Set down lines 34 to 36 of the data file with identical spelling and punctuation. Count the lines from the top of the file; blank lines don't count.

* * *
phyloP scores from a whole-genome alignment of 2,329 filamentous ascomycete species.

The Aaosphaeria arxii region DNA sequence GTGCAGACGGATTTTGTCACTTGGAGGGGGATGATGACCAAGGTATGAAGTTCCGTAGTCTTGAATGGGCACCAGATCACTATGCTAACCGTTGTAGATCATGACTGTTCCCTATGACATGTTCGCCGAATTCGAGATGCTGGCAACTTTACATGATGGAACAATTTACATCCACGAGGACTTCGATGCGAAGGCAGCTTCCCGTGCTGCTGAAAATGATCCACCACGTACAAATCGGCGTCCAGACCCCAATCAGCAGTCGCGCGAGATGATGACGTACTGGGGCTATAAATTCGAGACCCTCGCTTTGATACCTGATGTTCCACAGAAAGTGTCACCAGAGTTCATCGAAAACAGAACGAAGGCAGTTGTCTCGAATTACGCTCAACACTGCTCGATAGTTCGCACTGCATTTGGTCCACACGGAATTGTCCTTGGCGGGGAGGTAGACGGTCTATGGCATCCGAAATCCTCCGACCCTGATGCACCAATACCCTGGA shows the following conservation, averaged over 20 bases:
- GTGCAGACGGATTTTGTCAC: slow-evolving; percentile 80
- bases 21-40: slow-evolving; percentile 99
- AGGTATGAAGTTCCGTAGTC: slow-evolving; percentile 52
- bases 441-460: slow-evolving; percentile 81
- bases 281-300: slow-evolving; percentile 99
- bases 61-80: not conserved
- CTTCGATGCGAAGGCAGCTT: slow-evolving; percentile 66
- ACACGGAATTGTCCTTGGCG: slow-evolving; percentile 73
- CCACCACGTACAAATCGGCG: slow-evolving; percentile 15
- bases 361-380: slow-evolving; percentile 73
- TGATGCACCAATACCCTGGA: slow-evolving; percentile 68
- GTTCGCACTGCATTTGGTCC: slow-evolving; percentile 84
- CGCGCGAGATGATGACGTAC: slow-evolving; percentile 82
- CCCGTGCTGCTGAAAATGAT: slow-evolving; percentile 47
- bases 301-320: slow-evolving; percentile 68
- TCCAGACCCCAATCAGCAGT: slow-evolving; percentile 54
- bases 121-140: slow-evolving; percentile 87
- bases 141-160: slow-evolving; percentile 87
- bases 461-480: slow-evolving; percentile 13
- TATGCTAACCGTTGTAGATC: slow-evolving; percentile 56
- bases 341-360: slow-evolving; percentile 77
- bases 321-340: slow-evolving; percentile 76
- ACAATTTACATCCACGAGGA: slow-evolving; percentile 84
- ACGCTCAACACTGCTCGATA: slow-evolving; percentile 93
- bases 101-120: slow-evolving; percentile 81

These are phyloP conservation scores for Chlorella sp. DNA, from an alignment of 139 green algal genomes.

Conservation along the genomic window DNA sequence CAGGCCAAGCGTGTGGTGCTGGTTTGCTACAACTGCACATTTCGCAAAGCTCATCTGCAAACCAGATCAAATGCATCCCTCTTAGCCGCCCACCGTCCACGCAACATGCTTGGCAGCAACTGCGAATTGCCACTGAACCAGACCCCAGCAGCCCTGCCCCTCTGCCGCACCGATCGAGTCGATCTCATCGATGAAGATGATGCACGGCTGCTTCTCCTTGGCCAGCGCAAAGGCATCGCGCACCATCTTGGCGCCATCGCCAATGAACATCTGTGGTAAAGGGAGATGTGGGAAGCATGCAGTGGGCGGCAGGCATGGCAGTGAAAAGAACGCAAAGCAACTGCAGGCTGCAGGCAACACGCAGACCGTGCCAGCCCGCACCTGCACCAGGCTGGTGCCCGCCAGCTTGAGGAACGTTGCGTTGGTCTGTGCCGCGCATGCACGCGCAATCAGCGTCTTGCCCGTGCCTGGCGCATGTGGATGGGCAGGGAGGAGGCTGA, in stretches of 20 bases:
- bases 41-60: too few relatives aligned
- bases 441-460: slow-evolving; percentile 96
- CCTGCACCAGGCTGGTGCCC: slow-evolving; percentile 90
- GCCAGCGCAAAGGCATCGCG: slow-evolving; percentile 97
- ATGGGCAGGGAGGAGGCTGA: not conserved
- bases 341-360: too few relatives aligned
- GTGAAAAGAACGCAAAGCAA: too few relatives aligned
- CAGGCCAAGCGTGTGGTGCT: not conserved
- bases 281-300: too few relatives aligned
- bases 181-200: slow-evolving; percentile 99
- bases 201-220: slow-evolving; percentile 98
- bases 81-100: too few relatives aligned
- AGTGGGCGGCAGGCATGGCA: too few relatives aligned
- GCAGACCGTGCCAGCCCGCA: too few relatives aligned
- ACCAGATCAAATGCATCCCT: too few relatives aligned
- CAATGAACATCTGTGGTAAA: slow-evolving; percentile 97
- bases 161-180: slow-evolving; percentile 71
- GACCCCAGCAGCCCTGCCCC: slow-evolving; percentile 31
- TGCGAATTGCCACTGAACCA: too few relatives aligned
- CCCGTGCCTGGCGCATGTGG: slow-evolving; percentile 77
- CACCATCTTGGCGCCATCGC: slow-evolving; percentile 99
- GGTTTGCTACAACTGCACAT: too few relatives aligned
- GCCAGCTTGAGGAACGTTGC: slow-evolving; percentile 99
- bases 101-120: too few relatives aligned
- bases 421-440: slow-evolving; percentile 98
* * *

- ATGGGCAGGGAGGAGGCTGA: not conserved
- bases 341-360: too few relatives aligned
- GTGAAAAGAACGCAAAGCAA: too few relatives aligned